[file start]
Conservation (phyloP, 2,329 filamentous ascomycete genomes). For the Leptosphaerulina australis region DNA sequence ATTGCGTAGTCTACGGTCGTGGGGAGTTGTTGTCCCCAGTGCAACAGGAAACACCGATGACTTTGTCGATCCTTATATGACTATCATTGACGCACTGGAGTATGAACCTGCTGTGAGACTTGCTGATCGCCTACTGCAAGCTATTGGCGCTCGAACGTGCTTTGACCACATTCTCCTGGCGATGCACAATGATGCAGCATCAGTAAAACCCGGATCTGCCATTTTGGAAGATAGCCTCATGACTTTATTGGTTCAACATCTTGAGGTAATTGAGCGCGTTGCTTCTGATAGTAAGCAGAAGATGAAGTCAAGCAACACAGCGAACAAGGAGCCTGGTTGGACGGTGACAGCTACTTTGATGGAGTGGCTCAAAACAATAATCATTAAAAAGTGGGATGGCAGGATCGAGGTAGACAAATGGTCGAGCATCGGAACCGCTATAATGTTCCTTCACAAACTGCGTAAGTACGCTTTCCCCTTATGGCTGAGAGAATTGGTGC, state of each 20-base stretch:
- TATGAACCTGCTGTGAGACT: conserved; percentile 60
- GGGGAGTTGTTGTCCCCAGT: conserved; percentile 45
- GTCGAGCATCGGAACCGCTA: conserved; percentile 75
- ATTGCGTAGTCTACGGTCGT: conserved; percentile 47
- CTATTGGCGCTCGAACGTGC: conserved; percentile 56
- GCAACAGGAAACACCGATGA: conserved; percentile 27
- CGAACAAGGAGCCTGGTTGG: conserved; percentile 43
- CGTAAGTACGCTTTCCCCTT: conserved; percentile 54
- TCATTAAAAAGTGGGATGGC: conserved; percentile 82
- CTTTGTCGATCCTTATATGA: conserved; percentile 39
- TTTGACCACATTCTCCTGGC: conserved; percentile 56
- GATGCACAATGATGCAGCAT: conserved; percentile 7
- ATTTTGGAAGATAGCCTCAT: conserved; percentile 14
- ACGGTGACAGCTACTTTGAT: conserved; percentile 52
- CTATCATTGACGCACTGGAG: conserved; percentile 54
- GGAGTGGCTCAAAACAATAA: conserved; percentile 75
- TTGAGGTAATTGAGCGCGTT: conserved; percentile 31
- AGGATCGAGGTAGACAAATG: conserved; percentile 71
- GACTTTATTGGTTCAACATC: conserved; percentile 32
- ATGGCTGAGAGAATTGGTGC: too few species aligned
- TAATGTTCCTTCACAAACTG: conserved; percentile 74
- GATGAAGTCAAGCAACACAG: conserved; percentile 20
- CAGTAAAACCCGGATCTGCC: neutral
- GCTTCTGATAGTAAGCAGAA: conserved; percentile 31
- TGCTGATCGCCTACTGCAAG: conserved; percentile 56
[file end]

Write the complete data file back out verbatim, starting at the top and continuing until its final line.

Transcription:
Conservation (phyloP, 2,329 filamentous ascomycete genomes). For the Leptosphaerulina australis region DNA sequence ATTGCGTAGTCTACGGTCGTGGGGAGTTGTTGTCCCCAGTGCAACAGGAAACACCGATGACTTTGTCGATCCTTATATGACTATCATTGACGCACTGGAGTATGAACCTGCTGTGAGACTTGCTGATCGCCTACTGCAAGCTATTGGCGCTCGAACGTGCTTTGACCACATTCTCCTGGCGATGCACAATGATGCAGCATCAGTAAAACCCGGATCTGCCATTTTGGAAGATAGCCTCATGACTTTATTGGTTCAACATCTTGAGGTAATTGAGCGCGTTGCTTCTGATAGTAAGCAGAAGATGAAGTCAAGCAACACAGCGAACAAGGAGCCTGGTTGGACGGTGACAGCTACTTTGATGGAGTGGCTCAAAACAATAATCATTAAAAAGTGGGATGGCAGGATCGAGGTAGACAAATGGTCGAGCATCGGAACCGCTATAATGTTCCTTCACAAACTGCGTAAGTACGCTTTCCCCTTATGGCTGAGAGAATTGGTGC, state of each 20-base stretch:
- TATGAACCTGCTGTGAGACT: conserved; percentile 60
- GGGGAGTTGTTGTCCCCAGT: conserved; percentile 45
- GTCGAGCATCGGAACCGCTA: conserved; percentile 75
- ATTGCGTAGTCTACGGTCGT: conserved; percentile 47
- CTATTGGCGCTCGAACGTGC: conserved; percentile 56
- GCAACAGGAAACACCGATGA: conserved; percentile 27
- CGAACAAGGAGCCTGGTTGG: conserved; percentile 43
- CGTAAGTACGCTTTCCCCTT: conserved; percentile 54
- TCATTAAAAAGTGGGATGGC: conserved; percentile 82
- CTTTGTCGATCCTTATATGA: conserved; percentile 39
- TTTGACCACATTCTCCTGGC: conserved; percentile 56
- GATGCACAATGATGCAGCAT: conserved; percentile 7
- ATTTTGGAAGATAGCCTCAT: conserved; percentile 14
- ACGGTGACAGCTACTTTGAT: conserved; percentile 52
- CTATCATTGACGCACTGGAG: conserved; percentile 54
- GGAGTGGCTCAAAACAATAA: conserved; percentile 75
- TTGAGGTAATTGAGCGCGTT: conserved; percentile 31
- AGGATCGAGGTAGACAAATG: conserved; percentile 71
- GACTTTATTGGTTCAACATC: conserved; percentile 32
- ATGGCTGAGAGAATTGGTGC: too few species aligned
- TAATGTTCCTTCACAAACTG: conserved; percentile 74
- GATGAAGTCAAGCAACACAG: conserved; percentile 20
- CAGTAAAACCCGGATCTGCC: neutral
- GCTTCTGATAGTAAGCAGAA: conserved; percentile 31
- TGCTGATCGCCTACTGCAAG: conserved; percentile 56